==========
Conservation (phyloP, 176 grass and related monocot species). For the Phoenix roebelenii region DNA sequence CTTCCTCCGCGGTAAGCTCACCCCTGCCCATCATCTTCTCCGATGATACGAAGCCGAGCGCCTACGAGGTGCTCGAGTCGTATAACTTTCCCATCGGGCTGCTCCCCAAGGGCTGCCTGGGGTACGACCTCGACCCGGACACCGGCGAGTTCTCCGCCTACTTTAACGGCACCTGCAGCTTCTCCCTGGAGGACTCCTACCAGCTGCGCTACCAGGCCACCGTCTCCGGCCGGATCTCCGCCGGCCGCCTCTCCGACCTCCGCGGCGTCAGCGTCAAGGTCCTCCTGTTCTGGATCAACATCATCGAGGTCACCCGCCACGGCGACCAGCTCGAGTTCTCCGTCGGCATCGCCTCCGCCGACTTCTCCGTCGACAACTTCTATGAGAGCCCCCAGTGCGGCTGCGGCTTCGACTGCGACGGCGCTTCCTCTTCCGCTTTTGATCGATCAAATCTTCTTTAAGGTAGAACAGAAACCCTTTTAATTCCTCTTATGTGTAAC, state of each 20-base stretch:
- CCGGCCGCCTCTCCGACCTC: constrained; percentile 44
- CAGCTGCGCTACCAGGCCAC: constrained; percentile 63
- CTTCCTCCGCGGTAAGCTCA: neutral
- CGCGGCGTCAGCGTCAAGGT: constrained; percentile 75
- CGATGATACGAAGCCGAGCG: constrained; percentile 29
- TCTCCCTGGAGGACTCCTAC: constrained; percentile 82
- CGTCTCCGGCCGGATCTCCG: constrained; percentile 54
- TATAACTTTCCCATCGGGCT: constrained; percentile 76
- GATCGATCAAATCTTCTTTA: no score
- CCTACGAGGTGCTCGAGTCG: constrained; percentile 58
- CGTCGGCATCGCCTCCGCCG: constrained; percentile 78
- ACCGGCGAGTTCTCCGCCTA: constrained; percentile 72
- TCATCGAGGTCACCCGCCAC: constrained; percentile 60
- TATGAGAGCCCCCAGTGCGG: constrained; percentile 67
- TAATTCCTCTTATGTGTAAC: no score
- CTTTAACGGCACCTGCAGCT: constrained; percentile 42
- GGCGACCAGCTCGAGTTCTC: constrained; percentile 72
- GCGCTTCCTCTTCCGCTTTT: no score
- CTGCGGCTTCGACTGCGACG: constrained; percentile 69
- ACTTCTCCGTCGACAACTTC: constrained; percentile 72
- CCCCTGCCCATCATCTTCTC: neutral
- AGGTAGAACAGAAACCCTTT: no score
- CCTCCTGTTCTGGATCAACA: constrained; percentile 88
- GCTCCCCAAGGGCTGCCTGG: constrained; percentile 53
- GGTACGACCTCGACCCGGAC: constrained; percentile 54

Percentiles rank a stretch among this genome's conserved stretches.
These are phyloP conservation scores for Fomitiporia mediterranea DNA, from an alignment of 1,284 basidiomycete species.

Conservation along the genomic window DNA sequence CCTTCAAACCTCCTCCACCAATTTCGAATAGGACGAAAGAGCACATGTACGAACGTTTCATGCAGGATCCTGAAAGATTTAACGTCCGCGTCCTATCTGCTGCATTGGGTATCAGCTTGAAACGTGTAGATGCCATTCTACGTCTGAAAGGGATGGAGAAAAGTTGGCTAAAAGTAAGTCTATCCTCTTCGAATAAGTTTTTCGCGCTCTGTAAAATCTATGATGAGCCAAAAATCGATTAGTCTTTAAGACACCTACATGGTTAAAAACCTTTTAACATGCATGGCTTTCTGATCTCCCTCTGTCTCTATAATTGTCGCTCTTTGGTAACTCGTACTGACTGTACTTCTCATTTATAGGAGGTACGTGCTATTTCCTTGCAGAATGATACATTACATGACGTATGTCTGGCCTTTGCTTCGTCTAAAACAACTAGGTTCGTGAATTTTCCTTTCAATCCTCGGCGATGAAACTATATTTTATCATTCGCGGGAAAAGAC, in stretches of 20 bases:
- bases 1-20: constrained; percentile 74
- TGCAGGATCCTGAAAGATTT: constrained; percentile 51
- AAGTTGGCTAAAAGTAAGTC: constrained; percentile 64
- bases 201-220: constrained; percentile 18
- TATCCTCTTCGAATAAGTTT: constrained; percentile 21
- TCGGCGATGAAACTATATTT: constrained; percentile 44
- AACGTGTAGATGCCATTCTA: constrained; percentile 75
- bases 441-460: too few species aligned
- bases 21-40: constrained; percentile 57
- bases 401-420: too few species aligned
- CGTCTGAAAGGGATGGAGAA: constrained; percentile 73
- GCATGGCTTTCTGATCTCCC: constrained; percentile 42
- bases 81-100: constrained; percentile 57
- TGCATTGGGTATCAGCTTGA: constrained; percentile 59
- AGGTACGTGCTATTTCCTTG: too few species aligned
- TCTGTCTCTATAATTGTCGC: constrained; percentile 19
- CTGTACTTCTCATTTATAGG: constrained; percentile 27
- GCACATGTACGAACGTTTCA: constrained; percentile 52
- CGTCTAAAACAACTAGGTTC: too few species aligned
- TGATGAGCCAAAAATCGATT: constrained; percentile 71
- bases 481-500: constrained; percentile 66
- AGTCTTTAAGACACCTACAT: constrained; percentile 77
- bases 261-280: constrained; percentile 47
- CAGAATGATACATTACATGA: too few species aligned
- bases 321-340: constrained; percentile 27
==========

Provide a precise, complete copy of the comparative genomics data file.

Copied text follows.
Conservation (phyloP, 176 grass and related monocot species). For the Phoenix roebelenii region DNA sequence CTTCCTCCGCGGTAAGCTCACCCCTGCCCATCATCTTCTCCGATGATACGAAGCCGAGCGCCTACGAGGTGCTCGAGTCGTATAACTTTCCCATCGGGCTGCTCCCCAAGGGCTGCCTGGGGTACGACCTCGACCCGGACACCGGCGAGTTCTCCGCCTACTTTAACGGCACCTGCAGCTTCTCCCTGGAGGACTCCTACCAGCTGCGCTACCAGGCCACCGTCTCCGGCCGGATCTCCGCCGGCCGCCTCTCCGACCTCCGCGGCGTCAGCGTCAAGGTCCTCCTGTTCTGGATCAACATCATCGAGGTCACCCGCCACGGCGACCAGCTCGAGTTCTCCGTCGGCATCGCCTCCGCCGACTTCTCCGTCGACAACTTCTATGAGAGCCCCCAGTGCGGCTGCGGCTTCGACTGCGACGGCGCTTCCTCTTCCGCTTTTGATCGATCAAATCTTCTTTAAGGTAGAACAGAAACCCTTTTAATTCCTCTTATGTGTAAC, state of each 20-base stretch:
- CCGGCCGCCTCTCCGACCTC: constrained; percentile 44
- CAGCTGCGCTACCAGGCCAC: constrained; percentile 63
- CTTCCTCCGCGGTAAGCTCA: neutral
- CGCGGCGTCAGCGTCAAGGT: constrained; percentile 75
- CGATGATACGAAGCCGAGCG: constrained; percentile 29
- TCTCCCTGGAGGACTCCTAC: constrained; percentile 82
- CGTCTCCGGCCGGATCTCCG: constrained; percentile 54
- TATAACTTTCCCATCGGGCT: constrained; percentile 76
- GATCGATCAAATCTTCTTTA: no score
- CCTACGAGGTGCTCGAGTCG: constrained; percentile 58
- CGTCGGCATCGCCTCCGCCG: constrained; percentile 78
- ACCGGCGAGTTCTCCGCCTA: constrained; percentile 72
- TCATCGAGGTCACCCGCCAC: constrained; percentile 60
- TATGAGAGCCCCCAGTGCGG: constrained; percentile 67
- TAATTCCTCTTATGTGTAAC: no score
- CTTTAACGGCACCTGCAGCT: constrained; percentile 42
- GGCGACCAGCTCGAGTTCTC: constrained; percentile 72
- GCGCTTCCTCTTCCGCTTTT: no score
- CTGCGGCTTCGACTGCGACG: constrained; percentile 69
- ACTTCTCCGTCGACAACTTC: constrained; percentile 72
- CCCCTGCCCATCATCTTCTC: neutral
- AGGTAGAACAGAAACCCTTT: no score
- CCTCCTGTTCTGGATCAACA: constrained; percentile 88
- GCTCCCCAAGGGCTGCCTGG: constrained; percentile 53
- GGTACGACCTCGACCCGGAC: constrained; percentile 54

Percentiles rank a stretch among this genome's conserved stretches.
These are phyloP conservation scores for Fomitiporia mediterranea DNA, from an alignment of 1,284 basidiomycete species.

Conservation along the genomic window DNA sequence CCTTCAAACCTCCTCCACCAATTTCGAATAGGACGAAAGAGCACATGTACGAACGTTTCATGCAGGATCCTGAAAGATTTAACGTCCGCGTCCTATCTGCTGCATTGGGTATCAGCTTGAAACGTGTAGATGCCATTCTACGTCTGAAAGGGATGGAGAAAAGTTGGCTAAAAGTAAGTCTATCCTCTTCGAATAAGTTTTTCGCGCTCTGTAAAATCTATGATGAGCCAAAAATCGATTAGTCTTTAAGACACCTACATGGTTAAAAACCTTTTAACATGCATGGCTTTCTGATCTCCCTCTGTCTCTATAATTGTCGCTCTTTGGTAACTCGTACTGACTGTACTTCTCATTTATAGGAGGTACGTGCTATTTCCTTGCAGAATGATACATTACATGACGTATGTCTGGCCTTTGCTTCGTCTAAAACAACTAGGTTCGTGAATTTTCCTTTCAATCCTCGGCGATGAAACTATATTTTATCATTCGCGGGAAAAGAC, in stretches of 20 bases:
- bases 1-20: constrained; percentile 74
- TGCAGGATCCTGAAAGATTT: constrained; percentile 51
- AAGTTGGCTAAAAGTAAGTC: constrained; percentile 64
- bases 201-220: constrained; percentile 18
- TATCCTCTTCGAATAAGTTT: constrained; percentile 21
- TCGGCGATGAAACTATATTT: constrained; percentile 44
- AACGTGTAGATGCCATTCTA: constrained; percentile 75
- bases 441-460: too few species aligned
- bases 21-40: constrained; percentile 57
- bases 401-420: too few species aligned
- CGTCTGAAAGGGATGGAGAA: constrained; percentile 73
- GCATGGCTTTCTGATCTCCC: constrained; percentile 42
- bases 81-100: constrained; percentile 57
- TGCATTGGGTATCAGCTTGA: constrained; percentile 59
- AGGTACGTGCTATTTCCTTG: too few species aligned
- TCTGTCTCTATAATTGTCGC: constrained; percentile 19
- CTGTACTTCTCATTTATAGG: constrained; percentile 27
- GCACATGTACGAACGTTTCA: constrained; percentile 52
- CGTCTAAAACAACTAGGTTC: too few species aligned
- TGATGAGCCAAAAATCGATT: constrained; percentile 71
- bases 481-500: constrained; percentile 66
- AGTCTTTAAGACACCTACAT: constrained; percentile 77
- bases 261-280: constrained; percentile 47
- CAGAATGATACATTACATGA: too few species aligned
- bases 321-340: constrained; percentile 27